Police specialists in Belgium managed to crack an encrypted messaging service, revealing detailed information about cocaine shipments into Antwerp, Belgium.
Belgian police issued a statement this week saying they seized several shipments of cocaine with a street value of 1.4 billion euros ($1.65 billion) after cracking the encryption algorithm of Sky ECC, a supplier of modified phones designed for ultra-private communications.
Since Feb. 20, police systematically seized a total of 27.64 tons of cocaine at the port of Antwerp, including a record shipment of almost 11 tons overnight from 2-3 April, according to the statement, obtained by CNN.
“During a judicial investigation into a potential service criminal organization suspected of knowingly providing encrypted telephones to the criminal environment, police specialists managed to crack the encrypted messages from Sky ECC,” reads the statement.
“This data provides elements in current files, but also opened up new criminal offenses. The international smuggling of cocaine batches plays a prominent role in intercepted reports.”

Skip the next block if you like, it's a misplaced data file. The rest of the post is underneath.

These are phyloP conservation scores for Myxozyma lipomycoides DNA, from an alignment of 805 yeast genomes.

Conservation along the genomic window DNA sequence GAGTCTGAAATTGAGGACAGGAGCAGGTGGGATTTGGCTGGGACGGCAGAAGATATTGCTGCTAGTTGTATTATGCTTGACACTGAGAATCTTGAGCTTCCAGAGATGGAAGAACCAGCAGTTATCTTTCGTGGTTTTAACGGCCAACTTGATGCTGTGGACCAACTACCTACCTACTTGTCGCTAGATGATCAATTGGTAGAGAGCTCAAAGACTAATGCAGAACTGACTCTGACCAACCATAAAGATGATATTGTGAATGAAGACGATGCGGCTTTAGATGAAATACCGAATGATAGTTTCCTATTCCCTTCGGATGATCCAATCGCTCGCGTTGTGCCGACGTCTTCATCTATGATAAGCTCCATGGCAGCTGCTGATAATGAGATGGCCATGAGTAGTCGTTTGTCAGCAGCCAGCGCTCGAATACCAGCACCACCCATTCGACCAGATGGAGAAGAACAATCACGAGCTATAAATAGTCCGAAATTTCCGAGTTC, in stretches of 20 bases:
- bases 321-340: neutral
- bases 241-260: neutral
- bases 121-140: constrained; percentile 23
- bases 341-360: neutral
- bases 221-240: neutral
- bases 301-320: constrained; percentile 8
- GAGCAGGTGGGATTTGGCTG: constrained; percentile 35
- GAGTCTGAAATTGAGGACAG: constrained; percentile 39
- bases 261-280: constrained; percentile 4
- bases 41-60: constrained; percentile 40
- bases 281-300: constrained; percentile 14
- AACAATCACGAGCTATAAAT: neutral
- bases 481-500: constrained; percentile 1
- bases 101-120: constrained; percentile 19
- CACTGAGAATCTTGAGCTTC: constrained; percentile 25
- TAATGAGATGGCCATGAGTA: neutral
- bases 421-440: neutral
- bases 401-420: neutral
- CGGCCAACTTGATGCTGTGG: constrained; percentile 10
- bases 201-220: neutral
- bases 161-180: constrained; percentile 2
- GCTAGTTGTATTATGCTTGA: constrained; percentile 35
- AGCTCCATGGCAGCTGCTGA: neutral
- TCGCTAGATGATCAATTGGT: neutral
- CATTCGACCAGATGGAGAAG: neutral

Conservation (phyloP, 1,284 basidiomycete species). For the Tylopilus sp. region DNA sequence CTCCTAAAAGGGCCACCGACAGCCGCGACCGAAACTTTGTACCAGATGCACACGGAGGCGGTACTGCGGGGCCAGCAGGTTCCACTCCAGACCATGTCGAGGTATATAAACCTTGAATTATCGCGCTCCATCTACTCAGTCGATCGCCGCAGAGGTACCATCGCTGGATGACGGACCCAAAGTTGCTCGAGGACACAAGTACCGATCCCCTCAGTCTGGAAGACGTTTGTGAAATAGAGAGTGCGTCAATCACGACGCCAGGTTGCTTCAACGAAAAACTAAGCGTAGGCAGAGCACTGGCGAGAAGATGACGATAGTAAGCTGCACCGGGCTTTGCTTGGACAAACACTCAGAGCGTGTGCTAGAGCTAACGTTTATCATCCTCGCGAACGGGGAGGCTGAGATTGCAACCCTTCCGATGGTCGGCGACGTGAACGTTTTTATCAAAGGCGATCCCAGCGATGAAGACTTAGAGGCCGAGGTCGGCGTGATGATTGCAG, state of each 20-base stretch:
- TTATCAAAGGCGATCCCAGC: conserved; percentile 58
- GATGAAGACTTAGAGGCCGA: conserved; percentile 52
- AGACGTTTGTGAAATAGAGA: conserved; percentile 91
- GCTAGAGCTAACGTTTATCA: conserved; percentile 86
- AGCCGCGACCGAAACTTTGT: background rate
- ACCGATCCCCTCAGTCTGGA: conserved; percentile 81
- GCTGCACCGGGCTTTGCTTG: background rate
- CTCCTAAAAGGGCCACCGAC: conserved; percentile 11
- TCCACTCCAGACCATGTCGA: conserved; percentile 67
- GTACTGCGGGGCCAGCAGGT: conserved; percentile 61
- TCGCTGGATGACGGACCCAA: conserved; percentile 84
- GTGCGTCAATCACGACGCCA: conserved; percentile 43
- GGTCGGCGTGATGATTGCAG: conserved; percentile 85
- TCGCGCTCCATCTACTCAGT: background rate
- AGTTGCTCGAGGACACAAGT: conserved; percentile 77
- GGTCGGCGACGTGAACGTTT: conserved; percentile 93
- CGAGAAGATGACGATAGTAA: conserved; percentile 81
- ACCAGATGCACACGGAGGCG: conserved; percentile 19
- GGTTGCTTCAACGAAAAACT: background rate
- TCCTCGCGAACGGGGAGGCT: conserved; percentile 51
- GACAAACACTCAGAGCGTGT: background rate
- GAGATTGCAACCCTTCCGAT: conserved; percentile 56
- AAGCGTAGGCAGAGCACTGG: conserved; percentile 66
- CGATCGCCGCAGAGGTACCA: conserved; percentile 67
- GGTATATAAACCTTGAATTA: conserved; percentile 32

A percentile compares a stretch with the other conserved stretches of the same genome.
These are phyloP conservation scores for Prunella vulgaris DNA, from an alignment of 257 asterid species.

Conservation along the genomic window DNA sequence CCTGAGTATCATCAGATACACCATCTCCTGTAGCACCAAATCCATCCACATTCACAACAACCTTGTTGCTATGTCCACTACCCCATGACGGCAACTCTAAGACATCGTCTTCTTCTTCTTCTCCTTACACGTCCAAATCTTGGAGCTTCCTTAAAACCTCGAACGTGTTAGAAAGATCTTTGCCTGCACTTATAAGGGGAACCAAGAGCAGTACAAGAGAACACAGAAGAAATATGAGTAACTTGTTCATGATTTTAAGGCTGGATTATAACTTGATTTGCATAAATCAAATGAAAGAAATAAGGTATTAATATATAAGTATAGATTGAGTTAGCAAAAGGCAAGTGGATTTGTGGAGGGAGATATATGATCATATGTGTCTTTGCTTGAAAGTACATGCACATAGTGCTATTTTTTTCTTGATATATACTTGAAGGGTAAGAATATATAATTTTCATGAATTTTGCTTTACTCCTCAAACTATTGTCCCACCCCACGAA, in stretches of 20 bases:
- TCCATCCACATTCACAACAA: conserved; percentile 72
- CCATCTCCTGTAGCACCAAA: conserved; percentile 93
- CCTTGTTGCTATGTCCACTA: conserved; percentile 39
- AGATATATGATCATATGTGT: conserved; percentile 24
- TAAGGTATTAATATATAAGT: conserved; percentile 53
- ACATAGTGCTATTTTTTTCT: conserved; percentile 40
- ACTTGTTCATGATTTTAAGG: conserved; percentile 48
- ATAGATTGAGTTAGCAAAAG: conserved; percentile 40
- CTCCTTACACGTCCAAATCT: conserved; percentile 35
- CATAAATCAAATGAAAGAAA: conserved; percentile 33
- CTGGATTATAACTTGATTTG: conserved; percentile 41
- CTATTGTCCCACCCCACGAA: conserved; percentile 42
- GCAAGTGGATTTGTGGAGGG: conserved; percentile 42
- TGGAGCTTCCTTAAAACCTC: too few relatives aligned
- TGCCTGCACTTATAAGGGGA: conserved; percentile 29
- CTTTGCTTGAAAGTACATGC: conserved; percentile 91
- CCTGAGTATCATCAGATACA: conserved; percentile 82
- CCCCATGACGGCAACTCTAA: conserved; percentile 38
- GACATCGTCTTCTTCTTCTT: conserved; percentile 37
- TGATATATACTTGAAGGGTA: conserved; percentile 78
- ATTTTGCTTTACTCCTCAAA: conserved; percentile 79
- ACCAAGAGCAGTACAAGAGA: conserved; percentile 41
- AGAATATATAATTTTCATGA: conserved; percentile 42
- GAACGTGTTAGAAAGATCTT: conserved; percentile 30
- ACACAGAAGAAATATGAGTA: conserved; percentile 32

The FBI recently seized Sky ECC’s website over alleged collusion with international crime rings. The company sold modified Nokia, Google, Apple and BlackBerry handsets stripped of their GPS capabilities, cameras and microphones, and preinstalled with the Sky ECC app, which leveraged elliptic-curve cryptography to secure communications between customers. One of its key features was ‘self-destruction’ of messages after a user-defined expiration period. It also enabled users to enter a ‘panic’ password to instantly wipe the device clean of its contents.
On March 12, 2021, US Department of Justice issued an indictment against Sky Global’s CEO, Jean-Francois Eap, and a former distributor, Thomas Herdman. The indictment states that the Sky Global’s devices are “specifically designed to prevent law enforcement from actively monitoring the communications between members of transnational criminal organizations involved in drug trafficking and money laundering. As part of its services, Sky Global guarantees that messages stored on its devices can and will be remotely deleted by the company if the device is seized by law enforcement or otherwise compromised.”
The police report doesn’t say how Belgian experts managed to break the elliptic-curve encryption algorithm employed by Sky ECC. However, it is known that when ECC is used in virtual machines, an attacker can use an invalid curve to get a complete PDH private key. And in the hypothetical realm, Shor’s algorithm can be used to break elliptic curve cryptography by computing discrete logarithms on a quantum computer, according to Wikipedia.